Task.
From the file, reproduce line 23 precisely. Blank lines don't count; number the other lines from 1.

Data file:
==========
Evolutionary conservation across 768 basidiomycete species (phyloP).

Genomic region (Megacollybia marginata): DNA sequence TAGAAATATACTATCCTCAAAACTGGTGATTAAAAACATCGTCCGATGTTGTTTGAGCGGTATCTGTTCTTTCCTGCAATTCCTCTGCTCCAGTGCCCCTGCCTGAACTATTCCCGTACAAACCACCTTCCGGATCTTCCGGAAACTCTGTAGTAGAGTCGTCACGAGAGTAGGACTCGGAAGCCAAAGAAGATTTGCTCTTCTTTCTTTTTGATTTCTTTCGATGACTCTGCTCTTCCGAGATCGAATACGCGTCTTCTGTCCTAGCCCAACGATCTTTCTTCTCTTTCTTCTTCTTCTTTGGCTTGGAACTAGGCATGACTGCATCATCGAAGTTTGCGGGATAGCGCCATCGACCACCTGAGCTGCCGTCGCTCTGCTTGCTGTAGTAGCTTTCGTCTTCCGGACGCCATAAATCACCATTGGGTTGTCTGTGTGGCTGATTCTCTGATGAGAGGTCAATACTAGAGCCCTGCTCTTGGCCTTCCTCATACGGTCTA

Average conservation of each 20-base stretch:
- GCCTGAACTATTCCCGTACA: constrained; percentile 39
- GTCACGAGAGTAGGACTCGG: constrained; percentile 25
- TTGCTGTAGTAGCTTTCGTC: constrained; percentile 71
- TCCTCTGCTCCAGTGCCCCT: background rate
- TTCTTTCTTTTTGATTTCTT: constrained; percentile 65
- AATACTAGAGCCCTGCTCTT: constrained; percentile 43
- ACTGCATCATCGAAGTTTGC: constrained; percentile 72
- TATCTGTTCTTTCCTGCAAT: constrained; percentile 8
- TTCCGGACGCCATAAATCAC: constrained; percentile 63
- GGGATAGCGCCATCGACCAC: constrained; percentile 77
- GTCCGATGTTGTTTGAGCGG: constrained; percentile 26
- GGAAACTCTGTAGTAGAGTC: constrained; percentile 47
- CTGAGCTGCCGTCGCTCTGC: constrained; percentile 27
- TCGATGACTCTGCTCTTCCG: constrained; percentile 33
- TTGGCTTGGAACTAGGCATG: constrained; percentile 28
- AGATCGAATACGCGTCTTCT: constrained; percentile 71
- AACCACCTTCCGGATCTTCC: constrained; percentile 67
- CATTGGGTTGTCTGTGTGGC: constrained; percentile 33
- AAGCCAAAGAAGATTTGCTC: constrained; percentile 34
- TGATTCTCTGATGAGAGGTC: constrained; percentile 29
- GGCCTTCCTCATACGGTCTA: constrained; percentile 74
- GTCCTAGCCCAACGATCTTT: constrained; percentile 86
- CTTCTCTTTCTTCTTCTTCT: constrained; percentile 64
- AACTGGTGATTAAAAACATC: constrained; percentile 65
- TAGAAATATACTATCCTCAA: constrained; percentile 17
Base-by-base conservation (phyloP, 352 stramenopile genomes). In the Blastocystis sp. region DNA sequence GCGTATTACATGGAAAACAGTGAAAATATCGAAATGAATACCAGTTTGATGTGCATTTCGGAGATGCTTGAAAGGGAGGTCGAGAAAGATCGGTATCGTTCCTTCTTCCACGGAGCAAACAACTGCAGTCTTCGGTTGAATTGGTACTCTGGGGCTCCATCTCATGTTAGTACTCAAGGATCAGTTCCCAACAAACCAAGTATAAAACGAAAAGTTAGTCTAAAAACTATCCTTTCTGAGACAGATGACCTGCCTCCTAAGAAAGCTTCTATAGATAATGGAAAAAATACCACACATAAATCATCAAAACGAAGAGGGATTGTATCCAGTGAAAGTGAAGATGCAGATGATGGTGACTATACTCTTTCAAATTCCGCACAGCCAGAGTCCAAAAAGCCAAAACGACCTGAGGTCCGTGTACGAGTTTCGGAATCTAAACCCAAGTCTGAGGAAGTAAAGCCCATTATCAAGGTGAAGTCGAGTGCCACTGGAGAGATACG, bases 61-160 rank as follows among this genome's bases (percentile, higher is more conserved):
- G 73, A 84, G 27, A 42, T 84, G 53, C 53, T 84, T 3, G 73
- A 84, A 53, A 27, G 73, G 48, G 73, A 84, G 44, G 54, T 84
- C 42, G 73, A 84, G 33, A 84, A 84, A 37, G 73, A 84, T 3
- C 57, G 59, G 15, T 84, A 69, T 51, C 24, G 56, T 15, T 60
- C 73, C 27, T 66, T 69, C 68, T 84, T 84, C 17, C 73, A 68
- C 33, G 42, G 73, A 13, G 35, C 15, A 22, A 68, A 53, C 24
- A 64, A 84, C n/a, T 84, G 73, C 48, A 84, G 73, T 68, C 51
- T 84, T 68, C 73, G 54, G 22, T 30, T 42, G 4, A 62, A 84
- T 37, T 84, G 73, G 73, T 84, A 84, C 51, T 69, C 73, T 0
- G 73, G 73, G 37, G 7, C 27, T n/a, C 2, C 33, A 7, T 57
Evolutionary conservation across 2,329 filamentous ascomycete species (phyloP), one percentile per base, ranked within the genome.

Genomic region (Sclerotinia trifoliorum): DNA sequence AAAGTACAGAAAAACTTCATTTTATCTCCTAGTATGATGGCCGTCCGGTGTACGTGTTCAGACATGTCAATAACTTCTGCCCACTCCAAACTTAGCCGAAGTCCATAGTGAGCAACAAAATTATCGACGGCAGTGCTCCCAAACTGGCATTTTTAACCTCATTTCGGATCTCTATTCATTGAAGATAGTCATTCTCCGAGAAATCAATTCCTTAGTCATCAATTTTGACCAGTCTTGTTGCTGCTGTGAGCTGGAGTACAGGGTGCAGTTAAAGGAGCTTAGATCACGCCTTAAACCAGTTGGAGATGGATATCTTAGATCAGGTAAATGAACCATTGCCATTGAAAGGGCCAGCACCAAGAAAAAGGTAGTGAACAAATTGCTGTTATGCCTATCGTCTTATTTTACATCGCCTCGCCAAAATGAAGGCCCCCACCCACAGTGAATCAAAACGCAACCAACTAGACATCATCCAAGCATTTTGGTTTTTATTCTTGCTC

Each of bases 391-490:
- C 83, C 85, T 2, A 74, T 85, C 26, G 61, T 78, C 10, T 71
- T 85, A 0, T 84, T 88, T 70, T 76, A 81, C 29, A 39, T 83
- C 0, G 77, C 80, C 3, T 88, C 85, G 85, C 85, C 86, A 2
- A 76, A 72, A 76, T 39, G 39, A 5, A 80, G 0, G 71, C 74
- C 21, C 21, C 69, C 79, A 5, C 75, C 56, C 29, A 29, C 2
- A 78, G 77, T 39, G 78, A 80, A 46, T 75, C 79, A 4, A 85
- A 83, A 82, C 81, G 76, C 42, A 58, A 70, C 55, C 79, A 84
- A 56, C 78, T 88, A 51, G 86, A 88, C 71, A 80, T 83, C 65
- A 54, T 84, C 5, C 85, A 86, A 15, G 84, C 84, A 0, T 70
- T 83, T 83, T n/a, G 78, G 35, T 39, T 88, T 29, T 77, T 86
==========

- TGATTCTCTGATGAGAGGTC: constrained; percentile 29